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The Pink Panther 2

To quote Clouseau: "It won't be easy. That is why I have always failed where others have succeeded."
  • To quote Clouseau: "It won't be easy. That is why I have always failed where others have succeeded."

The Pink Panther 2 (PG)

Carmike 10, Chapel Hills 15, Cinemark 16, Hollywood Interquest, Tinseltown

It's not 10 minutes into The Pink Panther 2 when Steve Martin's Inspector Jacques Clouseau sets a restaurant on fire. He'll do it again toward the film's end and mug, pratfall, juggle and otherwise knock himself senseless throughout the rest of the sequel's 92 minutes, stopping occasionally to analyze a crime or to bleed every last drop of humor out of the first film's decent hamburger-mispronunciation joke.

Martin's 2006 remake of the Peter Sellers' classic may have been widely panned, but if you kept your expectations low, it did offer a few chuckles. (As well as a parade of shocking co-stars: Jean Reno? Kevin Kline? Clive friggin' Owen??) So you might be hoping the comedian's latest paycheck-grab isn't completely shameful, perhaps a light matinee that will prove harmless enough if you're honest about its paint-by-dollar-signs pedigree.

The plot is hardly worth explaining, but here goes: Clouseau, who at the end of the first film won a medal of honor, has been demoted to parking patrol by the chief inspector (John Cleese, taking over for Kline). His next assignment is set to take him out of the country, but the second he crosses France's border, CNN's Christiane Amanpour (!) appears on the news to report that the Pink Panther diamond has been stolen.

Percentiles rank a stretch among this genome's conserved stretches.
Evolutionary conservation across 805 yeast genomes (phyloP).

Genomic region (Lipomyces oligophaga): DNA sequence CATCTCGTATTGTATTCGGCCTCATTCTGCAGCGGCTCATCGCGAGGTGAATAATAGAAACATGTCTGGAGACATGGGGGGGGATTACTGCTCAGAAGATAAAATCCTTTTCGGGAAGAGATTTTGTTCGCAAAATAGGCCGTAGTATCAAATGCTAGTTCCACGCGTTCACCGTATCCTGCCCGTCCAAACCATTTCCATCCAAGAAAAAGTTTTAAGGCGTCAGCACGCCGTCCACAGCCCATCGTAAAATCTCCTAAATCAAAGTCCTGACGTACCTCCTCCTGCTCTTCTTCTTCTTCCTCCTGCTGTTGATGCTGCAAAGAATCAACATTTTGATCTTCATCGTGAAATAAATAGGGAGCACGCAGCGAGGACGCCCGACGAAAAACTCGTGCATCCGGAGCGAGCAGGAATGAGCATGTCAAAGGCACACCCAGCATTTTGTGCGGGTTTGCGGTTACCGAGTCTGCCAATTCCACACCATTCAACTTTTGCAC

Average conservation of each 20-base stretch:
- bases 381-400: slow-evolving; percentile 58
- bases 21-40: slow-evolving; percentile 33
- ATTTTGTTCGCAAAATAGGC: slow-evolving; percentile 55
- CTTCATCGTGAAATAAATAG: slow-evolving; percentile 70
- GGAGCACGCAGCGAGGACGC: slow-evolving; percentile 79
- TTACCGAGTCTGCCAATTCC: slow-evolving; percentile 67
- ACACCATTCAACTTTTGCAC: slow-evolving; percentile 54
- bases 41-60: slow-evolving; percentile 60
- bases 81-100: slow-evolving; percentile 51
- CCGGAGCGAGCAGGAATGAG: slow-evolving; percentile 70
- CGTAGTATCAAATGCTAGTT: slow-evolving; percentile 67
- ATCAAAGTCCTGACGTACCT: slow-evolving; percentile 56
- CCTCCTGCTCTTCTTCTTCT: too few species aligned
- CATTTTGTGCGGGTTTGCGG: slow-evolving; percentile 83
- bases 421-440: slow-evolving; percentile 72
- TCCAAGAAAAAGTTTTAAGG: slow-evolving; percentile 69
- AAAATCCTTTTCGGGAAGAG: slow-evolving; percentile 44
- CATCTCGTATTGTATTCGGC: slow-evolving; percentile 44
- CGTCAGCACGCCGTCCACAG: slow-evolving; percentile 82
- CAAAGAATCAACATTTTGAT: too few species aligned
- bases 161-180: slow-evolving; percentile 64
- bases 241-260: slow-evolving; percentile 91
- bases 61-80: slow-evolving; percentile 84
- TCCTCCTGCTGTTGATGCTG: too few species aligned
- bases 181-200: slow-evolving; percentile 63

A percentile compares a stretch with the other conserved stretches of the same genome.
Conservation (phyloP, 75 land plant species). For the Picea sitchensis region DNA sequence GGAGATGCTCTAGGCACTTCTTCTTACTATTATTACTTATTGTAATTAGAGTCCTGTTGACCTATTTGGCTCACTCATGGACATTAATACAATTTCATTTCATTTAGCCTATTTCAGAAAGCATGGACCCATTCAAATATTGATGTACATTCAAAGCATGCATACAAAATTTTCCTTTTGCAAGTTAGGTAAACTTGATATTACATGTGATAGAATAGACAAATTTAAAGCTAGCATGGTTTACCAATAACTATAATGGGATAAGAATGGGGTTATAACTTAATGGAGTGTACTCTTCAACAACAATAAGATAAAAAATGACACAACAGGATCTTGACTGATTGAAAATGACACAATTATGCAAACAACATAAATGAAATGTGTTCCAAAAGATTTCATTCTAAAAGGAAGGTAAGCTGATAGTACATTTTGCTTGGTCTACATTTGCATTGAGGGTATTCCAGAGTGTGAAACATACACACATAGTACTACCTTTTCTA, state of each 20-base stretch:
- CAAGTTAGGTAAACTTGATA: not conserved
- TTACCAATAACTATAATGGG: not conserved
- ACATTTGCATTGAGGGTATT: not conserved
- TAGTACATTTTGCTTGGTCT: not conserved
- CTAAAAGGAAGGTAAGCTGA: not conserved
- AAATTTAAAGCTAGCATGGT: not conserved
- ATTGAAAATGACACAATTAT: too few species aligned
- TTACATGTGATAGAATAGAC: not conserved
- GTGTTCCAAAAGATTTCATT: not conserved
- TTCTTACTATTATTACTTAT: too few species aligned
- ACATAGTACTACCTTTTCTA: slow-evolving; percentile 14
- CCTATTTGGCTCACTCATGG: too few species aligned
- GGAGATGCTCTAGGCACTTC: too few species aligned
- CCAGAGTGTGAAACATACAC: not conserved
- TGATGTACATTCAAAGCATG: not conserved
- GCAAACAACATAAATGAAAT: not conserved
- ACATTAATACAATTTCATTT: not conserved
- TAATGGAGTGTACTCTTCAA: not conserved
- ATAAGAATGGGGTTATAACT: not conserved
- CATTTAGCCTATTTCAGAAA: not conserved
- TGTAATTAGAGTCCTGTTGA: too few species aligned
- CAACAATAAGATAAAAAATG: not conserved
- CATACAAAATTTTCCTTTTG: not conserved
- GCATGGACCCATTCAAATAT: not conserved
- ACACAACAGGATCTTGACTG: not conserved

Clouseau insists on joining a "dream team" of investigators to crack the case. And, naturally, make an ass of himself. There's not much left of the film to analyze, so instead I'll list a few critical details and let you be the judge:

1. The director, Harald Zwart, previously helmed a pair of films titled Long Flat Balls I and II.

2. The scripters, Scott Neustadter and Michael H. Weber, are freshmen writers, though a credit is also given to Martin, who likely offered some guidance when his ego just couldn't sink any lower.

3. Should-know-better, honest-to-God thespians Emily Mortimer and Jean Reno return, this time joined by Jeremy Irons, Alfred Molina, Andy Garcia and Lily Tomlin.

4. Tomlin's character an etiquette teacher assigned to introduce Clouseau to political correctness is completely superfluous. As is Aishwarya Rai's detective, who's mostly tasked with looking pretty, though it's difficult to appreciate the World's Most Beautiful Woman when she's buried under Hollywood-homogenizing makeup.

5. Cleese he of the Ministry of Silly Walks is way too classy to replace the more appropriately goofy Kline and seems as if he's actually taking it all seriously.

6. Reno, more of a simpleton this time around, happily spends an evening washing Martin's hair and then they both break out into a little song-and-dance inspired by the pronunciation of "jojoba."

7. Martin gets beaten up by children. (Though, admittedly, it's kinda funny when he later hangs them over a balcony, yelling, "Die, little piglets!")

8. Molina wears a tutu and tiara.

9. Rare, dry lines such as "I had to quit being a Buddhist because I have so much hate" are likely to be ignored by an audience awaiting more pie-in-the-face-type jokes.

10. Aforementioned jokes include Clouseau telling a new investigator, "Let me bring you up to speed. We have nothing. You are now up to speed."

And with that, you, too, are now up to speed. Please don't give Martin any more of your money, at least not for The Pink Panther 2.

scene@csindy.com

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